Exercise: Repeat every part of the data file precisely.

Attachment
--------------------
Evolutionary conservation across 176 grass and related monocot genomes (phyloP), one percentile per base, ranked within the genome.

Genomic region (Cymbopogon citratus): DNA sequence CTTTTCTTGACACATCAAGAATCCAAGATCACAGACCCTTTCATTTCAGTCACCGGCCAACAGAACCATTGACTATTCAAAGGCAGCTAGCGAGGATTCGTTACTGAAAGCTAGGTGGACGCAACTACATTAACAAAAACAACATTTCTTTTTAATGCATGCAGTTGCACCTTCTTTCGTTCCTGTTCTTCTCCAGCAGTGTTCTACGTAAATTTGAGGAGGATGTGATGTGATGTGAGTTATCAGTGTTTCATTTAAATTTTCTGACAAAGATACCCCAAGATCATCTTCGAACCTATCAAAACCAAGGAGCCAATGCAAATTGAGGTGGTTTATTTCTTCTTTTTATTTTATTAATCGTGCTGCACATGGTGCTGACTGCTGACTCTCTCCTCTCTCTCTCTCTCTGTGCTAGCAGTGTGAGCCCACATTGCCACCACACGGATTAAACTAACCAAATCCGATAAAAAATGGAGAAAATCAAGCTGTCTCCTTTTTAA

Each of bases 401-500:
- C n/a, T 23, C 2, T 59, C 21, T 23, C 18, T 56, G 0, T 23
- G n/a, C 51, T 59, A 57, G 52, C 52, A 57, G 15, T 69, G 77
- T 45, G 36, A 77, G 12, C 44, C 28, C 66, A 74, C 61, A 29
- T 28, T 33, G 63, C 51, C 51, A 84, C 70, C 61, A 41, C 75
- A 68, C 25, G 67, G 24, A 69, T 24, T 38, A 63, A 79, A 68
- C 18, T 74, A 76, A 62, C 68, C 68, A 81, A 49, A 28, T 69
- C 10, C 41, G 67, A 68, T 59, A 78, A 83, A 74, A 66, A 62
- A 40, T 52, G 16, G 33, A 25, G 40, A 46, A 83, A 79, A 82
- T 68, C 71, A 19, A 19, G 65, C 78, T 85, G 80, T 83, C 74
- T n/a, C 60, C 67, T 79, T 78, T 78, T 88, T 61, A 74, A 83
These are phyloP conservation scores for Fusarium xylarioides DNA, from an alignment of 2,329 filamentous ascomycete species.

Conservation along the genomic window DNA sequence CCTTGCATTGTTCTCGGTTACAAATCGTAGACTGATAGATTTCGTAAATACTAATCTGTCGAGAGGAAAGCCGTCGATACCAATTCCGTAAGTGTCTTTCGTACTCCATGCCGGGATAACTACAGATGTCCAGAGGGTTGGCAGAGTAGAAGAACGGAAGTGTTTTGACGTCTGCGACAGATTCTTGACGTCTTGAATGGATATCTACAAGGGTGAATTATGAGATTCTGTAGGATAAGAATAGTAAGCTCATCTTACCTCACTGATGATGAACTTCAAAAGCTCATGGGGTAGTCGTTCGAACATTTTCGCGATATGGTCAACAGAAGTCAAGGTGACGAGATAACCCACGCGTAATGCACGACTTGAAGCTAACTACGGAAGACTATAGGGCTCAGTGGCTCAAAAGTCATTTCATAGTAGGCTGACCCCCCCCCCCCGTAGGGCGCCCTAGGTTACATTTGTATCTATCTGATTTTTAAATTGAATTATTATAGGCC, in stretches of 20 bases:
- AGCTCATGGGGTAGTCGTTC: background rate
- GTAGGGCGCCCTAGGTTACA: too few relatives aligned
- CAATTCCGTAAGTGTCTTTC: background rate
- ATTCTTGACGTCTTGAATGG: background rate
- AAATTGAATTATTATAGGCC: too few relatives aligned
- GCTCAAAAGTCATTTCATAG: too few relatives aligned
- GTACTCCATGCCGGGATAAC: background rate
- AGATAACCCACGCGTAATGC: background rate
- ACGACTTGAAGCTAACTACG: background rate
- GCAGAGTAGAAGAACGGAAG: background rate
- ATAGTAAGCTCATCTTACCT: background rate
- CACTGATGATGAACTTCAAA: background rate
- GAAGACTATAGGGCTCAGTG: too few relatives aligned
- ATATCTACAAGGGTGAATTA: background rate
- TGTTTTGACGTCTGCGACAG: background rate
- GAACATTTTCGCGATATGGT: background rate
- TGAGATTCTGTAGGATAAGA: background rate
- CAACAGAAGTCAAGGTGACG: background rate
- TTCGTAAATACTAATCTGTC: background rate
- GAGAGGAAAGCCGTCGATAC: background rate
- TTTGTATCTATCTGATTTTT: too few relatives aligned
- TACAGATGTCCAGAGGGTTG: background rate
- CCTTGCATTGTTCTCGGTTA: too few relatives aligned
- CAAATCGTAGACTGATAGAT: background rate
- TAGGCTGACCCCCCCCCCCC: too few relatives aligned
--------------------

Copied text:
Evolutionary conservation across 176 grass and related monocot genomes (phyloP), one percentile per base, ranked within the genome.

Genomic region (Cymbopogon citratus): DNA sequence CTTTTCTTGACACATCAAGAATCCAAGATCACAGACCCTTTCATTTCAGTCACCGGCCAACAGAACCATTGACTATTCAAAGGCAGCTAGCGAGGATTCGTTACTGAAAGCTAGGTGGACGCAACTACATTAACAAAAACAACATTTCTTTTTAATGCATGCAGTTGCACCTTCTTTCGTTCCTGTTCTTCTCCAGCAGTGTTCTACGTAAATTTGAGGAGGATGTGATGTGATGTGAGTTATCAGTGTTTCATTTAAATTTTCTGACAAAGATACCCCAAGATCATCTTCGAACCTATCAAAACCAAGGAGCCAATGCAAATTGAGGTGGTTTATTTCTTCTTTTTATTTTATTAATCGTGCTGCACATGGTGCTGACTGCTGACTCTCTCCTCTCTCTCTCTCTCTGTGCTAGCAGTGTGAGCCCACATTGCCACCACACGGATTAAACTAACCAAATCCGATAAAAAATGGAGAAAATCAAGCTGTCTCCTTTTTAA

Each of bases 401-500:
- C n/a, T 23, C 2, T 59, C 21, T 23, C 18, T 56, G 0, T 23
- G n/a, C 51, T 59, A 57, G 52, C 52, A 57, G 15, T 69, G 77
- T 45, G 36, A 77, G 12, C 44, C 28, C 66, A 74, C 61, A 29
- T 28, T 33, G 63, C 51, C 51, A 84, C 70, C 61, A 41, C 75
- A 68, C 25, G 67, G 24, A 69, T 24, T 38, A 63, A 79, A 68
- C 18, T 74, A 76, A 62, C 68, C 68, A 81, A 49, A 28, T 69
- C 10, C 41, G 67, A 68, T 59, A 78, A 83, A 74, A 66, A 62
- A 40, T 52, G 16, G 33, A 25, G 40, A 46, A 83, A 79, A 82
- T 68, C 71, A 19, A 19, G 65, C 78, T 85, G 80, T 83, C 74
- T n/a, C 60, C 67, T 79, T 78, T 78, T 88, T 61, A 74, A 83
These are phyloP conservation scores for Fusarium xylarioides DNA, from an alignment of 2,329 filamentous ascomycete species.

Conservation along the genomic window DNA sequence CCTTGCATTGTTCTCGGTTACAAATCGTAGACTGATAGATTTCGTAAATACTAATCTGTCGAGAGGAAAGCCGTCGATACCAATTCCGTAAGTGTCTTTCGTACTCCATGCCGGGATAACTACAGATGTCCAGAGGGTTGGCAGAGTAGAAGAACGGAAGTGTTTTGACGTCTGCGACAGATTCTTGACGTCTTGAATGGATATCTACAAGGGTGAATTATGAGATTCTGTAGGATAAGAATAGTAAGCTCATCTTACCTCACTGATGATGAACTTCAAAAGCTCATGGGGTAGTCGTTCGAACATTTTCGCGATATGGTCAACAGAAGTCAAGGTGACGAGATAACCCACGCGTAATGCACGACTTGAAGCTAACTACGGAAGACTATAGGGCTCAGTGGCTCAAAAGTCATTTCATAGTAGGCTGACCCCCCCCCCCCGTAGGGCGCCCTAGGTTACATTTGTATCTATCTGATTTTTAAATTGAATTATTATAGGCC, in stretches of 20 bases:
- AGCTCATGGGGTAGTCGTTC: background rate
- GTAGGGCGCCCTAGGTTACA: too few relatives aligned
- CAATTCCGTAAGTGTCTTTC: background rate
- ATTCTTGACGTCTTGAATGG: background rate
- AAATTGAATTATTATAGGCC: too few relatives aligned
- GCTCAAAAGTCATTTCATAG: too few relatives aligned
- GTACTCCATGCCGGGATAAC: background rate
- AGATAACCCACGCGTAATGC: background rate
- ACGACTTGAAGCTAACTACG: background rate
- GCAGAGTAGAAGAACGGAAG: background rate
- ATAGTAAGCTCATCTTACCT: background rate
- CACTGATGATGAACTTCAAA: background rate
- GAAGACTATAGGGCTCAGTG: too few relatives aligned
- ATATCTACAAGGGTGAATTA: background rate
- TGTTTTGACGTCTGCGACAG: background rate
- GAACATTTTCGCGATATGGT: background rate
- TGAGATTCTGTAGGATAAGA: background rate
- CAACAGAAGTCAAGGTGACG: background rate
- TTCGTAAATACTAATCTGTC: background rate
- GAGAGGAAAGCCGTCGATAC: background rate
- TTTGTATCTATCTGATTTTT: too few relatives aligned
- TACAGATGTCCAGAGGGTTG: background rate
- CCTTGCATTGTTCTCGGTTA: too few relatives aligned
- CAAATCGTAGACTGATAGAT: background rate
- TAGGCTGACCCCCCCCCCCC: too few relatives aligned